There's no doubt that, throughout the years, Christian Bale has been able to successfully augment himself for each and every role.
For 'American Psycho', he underwent a rigorous exercise routine, polished off his accent, and became the murderous Patrick Bateman. Four years later, he lost close to 30 kilograms of weight in order to play the title role in Brad Anderson's psychological horror 'The Machinist'. Shortly after filming was completed, he bulked up once again for 'Batman Begins'.
Beyond these physical transformations, however, Bale's ability to disappear into a role puts him on par with the likes of Robert DeNiro's heyday or Daniel Day-Lewis. With that in mind, here's our choice of his five best scenes.
5. 'The Prestige' - "I'm sorry for a lot of things..."
In between starring in Christopher Nolan's Batman trilogy, the director did some of his best work - 'Inception' being one, and 'The Prestige' the other. In the Victorian-set mind-bending thriller, Christian Bale plays the magician Alfred Borden who - it's eventually revealed - had a twin brother who he frequently changed back and forth with. The final scene for the two is at a jailhouse just hours before Alfred's execution, and the two reconcile as best as they can. It's only when you actually see Fallon - the disguise the twin used throughout the movie - that you realise how hidden in plain sight he's been the entire time. More than that, you truly feel for Bale's character in that it required total commitment, even to a point where one is going to their death and the other has to live for both of them.
4. 'Hostiles' - "A part of me dies with you."
'Hostiles' was mostly overlooked by both audiences and during awards season, but it's not hard to see why. It's a deep, depressing movie about rage, grief, forgiveness, generational trauma, and the utter catastrophe that was American colonisation and its impact on Native tribes. More than that, 'Hostiles' deals with how forgiveness isn't easily given or easily received, but when it comes like in this scene, it is done meaningfully and without grand gestures or huge displays. It's done in quiet, measured tones between two people who have seen enough bloodshed to know it never fully washes away.
3. 'Batman Begins' - "Do I look like a cop?!"
Despite the fact that Batman is now destined to be one of those characters that gets reinvented every few years, Christian Bale's performance defined it in such a way that it's become the benchmark for future Batmen. Ben Affleck and now Robert Pattinson is measured against it. Bale's commitment to realism and intensity gets it over some of the ridiculousness, but this scene in particular really nails it. You get just utterly terrifying it must be to be interrogated by him, and why he can go to places where conventional law enforcement can't.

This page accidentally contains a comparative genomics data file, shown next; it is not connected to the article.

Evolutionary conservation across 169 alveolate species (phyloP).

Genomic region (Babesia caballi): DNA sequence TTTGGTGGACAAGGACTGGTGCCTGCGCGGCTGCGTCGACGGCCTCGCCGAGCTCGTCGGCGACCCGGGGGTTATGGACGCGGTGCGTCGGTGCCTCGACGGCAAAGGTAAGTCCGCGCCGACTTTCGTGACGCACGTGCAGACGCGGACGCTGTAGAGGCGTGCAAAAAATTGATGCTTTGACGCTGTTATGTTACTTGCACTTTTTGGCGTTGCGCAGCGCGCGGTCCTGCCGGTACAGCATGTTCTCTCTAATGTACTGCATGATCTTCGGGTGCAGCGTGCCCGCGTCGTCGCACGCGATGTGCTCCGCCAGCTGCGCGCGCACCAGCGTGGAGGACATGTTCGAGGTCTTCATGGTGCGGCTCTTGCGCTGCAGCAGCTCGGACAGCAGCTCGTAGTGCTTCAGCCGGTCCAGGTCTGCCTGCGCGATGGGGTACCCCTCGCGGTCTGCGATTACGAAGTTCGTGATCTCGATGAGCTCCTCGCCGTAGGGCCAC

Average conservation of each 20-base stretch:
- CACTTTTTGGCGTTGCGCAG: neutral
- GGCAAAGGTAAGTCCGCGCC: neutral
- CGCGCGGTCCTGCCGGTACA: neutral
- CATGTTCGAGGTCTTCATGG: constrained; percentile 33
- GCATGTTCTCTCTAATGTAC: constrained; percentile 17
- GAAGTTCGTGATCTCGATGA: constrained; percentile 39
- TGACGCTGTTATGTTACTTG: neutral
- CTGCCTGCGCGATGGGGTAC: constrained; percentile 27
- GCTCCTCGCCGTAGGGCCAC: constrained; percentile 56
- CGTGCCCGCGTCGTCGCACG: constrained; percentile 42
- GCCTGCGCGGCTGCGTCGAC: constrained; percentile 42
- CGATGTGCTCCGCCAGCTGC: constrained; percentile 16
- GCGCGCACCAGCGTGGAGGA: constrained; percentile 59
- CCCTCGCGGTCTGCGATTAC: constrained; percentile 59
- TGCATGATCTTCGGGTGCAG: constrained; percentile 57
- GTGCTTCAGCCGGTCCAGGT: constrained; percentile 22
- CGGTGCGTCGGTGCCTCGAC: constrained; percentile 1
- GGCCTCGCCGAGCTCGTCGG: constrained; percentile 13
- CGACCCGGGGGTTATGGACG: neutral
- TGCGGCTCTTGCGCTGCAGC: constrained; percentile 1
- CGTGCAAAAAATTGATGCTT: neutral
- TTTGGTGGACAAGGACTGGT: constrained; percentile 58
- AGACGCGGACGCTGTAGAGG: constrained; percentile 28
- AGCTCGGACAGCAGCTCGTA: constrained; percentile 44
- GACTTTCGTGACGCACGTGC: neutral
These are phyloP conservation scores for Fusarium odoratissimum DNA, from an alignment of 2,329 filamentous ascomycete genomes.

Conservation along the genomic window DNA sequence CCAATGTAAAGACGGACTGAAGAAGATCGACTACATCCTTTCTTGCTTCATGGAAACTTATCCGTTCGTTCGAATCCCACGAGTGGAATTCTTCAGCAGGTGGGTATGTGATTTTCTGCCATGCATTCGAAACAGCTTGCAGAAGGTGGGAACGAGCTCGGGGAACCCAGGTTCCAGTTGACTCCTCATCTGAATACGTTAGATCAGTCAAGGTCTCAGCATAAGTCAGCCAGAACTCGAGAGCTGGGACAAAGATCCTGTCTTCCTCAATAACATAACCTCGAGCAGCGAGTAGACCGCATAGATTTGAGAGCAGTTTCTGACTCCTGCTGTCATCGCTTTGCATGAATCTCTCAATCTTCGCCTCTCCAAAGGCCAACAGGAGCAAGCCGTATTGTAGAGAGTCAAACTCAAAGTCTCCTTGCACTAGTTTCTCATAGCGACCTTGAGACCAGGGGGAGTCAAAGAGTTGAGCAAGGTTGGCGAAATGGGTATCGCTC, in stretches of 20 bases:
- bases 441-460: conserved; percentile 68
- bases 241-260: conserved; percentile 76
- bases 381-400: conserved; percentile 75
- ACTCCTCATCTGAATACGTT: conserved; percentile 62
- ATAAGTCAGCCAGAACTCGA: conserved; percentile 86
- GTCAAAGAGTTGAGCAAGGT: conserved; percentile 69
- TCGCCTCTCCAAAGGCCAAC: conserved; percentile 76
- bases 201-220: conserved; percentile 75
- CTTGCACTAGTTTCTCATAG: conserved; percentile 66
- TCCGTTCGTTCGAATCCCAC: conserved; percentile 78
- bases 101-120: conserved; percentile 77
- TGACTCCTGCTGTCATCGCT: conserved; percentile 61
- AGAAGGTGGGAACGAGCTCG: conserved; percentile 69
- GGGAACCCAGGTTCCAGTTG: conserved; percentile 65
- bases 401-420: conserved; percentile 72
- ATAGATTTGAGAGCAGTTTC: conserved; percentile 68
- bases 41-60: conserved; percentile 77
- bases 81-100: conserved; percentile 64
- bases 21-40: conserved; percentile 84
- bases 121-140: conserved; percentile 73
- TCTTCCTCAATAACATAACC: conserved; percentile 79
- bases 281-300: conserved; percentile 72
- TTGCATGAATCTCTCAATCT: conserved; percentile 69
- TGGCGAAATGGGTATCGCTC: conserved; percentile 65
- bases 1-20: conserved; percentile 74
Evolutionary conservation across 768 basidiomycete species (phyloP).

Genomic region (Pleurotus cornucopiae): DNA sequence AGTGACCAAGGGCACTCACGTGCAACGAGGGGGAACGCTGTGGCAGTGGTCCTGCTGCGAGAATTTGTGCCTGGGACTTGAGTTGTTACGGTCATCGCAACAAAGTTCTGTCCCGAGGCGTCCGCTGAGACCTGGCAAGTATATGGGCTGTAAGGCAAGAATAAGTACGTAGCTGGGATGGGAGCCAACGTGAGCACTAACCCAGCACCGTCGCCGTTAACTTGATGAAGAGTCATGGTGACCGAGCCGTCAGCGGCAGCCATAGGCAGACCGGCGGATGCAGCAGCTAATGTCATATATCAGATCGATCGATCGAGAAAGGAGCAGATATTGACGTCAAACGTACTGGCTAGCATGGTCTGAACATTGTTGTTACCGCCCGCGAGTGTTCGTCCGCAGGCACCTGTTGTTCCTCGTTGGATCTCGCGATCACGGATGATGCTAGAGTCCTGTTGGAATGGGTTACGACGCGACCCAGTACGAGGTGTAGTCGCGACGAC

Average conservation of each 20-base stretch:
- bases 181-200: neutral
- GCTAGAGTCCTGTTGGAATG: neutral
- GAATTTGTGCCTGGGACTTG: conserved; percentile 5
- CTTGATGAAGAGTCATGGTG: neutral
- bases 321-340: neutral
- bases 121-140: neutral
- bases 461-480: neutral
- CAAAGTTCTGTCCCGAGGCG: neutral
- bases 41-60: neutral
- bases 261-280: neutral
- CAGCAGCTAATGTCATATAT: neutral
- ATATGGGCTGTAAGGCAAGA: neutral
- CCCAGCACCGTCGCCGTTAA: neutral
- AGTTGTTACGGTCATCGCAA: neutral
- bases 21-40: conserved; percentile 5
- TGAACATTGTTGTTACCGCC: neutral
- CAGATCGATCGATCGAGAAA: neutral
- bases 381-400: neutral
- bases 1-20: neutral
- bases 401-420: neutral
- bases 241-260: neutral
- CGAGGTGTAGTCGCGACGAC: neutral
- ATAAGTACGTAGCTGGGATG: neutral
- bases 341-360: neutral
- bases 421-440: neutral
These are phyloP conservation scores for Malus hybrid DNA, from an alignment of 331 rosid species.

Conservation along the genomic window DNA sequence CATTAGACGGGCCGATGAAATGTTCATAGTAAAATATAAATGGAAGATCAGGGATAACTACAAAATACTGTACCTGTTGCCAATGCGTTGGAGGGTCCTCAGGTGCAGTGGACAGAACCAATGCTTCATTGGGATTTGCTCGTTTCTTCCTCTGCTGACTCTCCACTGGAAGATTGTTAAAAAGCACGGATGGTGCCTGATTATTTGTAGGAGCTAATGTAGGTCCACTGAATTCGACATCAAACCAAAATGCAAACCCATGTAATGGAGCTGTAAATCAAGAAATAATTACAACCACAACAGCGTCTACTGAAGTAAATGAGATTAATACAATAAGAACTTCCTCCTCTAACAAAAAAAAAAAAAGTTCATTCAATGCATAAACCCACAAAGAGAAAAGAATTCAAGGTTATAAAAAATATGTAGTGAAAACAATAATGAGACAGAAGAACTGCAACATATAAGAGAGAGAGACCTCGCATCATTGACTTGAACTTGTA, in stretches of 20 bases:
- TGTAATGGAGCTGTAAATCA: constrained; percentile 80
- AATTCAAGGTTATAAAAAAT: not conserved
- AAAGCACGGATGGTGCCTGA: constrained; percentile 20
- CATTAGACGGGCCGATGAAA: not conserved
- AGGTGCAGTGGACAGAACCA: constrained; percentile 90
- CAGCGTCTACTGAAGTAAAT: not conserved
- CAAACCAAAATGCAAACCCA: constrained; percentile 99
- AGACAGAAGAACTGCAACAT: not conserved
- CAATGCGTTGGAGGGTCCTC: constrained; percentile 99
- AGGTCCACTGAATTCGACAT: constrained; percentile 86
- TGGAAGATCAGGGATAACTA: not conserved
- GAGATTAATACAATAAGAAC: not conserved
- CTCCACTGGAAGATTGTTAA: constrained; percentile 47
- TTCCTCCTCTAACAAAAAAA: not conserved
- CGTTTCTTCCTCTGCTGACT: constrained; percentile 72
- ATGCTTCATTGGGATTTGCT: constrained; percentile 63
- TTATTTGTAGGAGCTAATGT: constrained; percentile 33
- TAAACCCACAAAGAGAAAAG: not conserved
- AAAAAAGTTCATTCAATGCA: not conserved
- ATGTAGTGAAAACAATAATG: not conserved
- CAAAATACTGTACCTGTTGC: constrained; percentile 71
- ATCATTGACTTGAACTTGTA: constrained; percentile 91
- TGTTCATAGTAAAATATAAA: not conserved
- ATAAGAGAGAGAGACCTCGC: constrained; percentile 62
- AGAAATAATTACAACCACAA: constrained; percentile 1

2. 'American Psycho' - "You like Huey Lewis and the News?"
Although Bale's career to date has been marked by transformations and his full commitment and intensity, 'American Psycho' proved beyond a reasonable doubt that he's a gifted comedic performer and this scene is his greatest achievement. The physicality of it could be lifted out of a 'Monty Python' sketch and the denouement is equally comedic, though set in pitch black. Mary Harron and Guinevere Turner's script lifted much of Bret Easton Ellis' stream-of-consciousness rants about '80s pop music and placed them into key scenes throughout the movie, but it's how Harron placed them and how Christian Bale played them out that makes them so witty. Of course a yuppie serial killer would wax lyrical about Huey Lewis or Phil Collins right before a blood-soaked orgy.
1. 'The Fighter' - "It fades... then you gotta get high again."
Christian Bale's performance as Dicky Eklund won him an Oscar for Best Supporting Actor, but so much of 'The Fighter' is evenly split between him and Mark Wahlberg. They're two people, fighting two very different battles. Whereas Wahlberg fights against his body giving up on him, Bale has to fight himself again and again. The documentary in this scene is real - 'High on Crack Street' was a HBO documentary that the real-life Dicky Eklund took part in, and showed him high on crack cocaine. This scene, however, shows Bale as Dicky being forced to look at his actions and being unable to face them. It's a brilliant scene, as you see both sides of the character - before and after - and how they're at war with one another.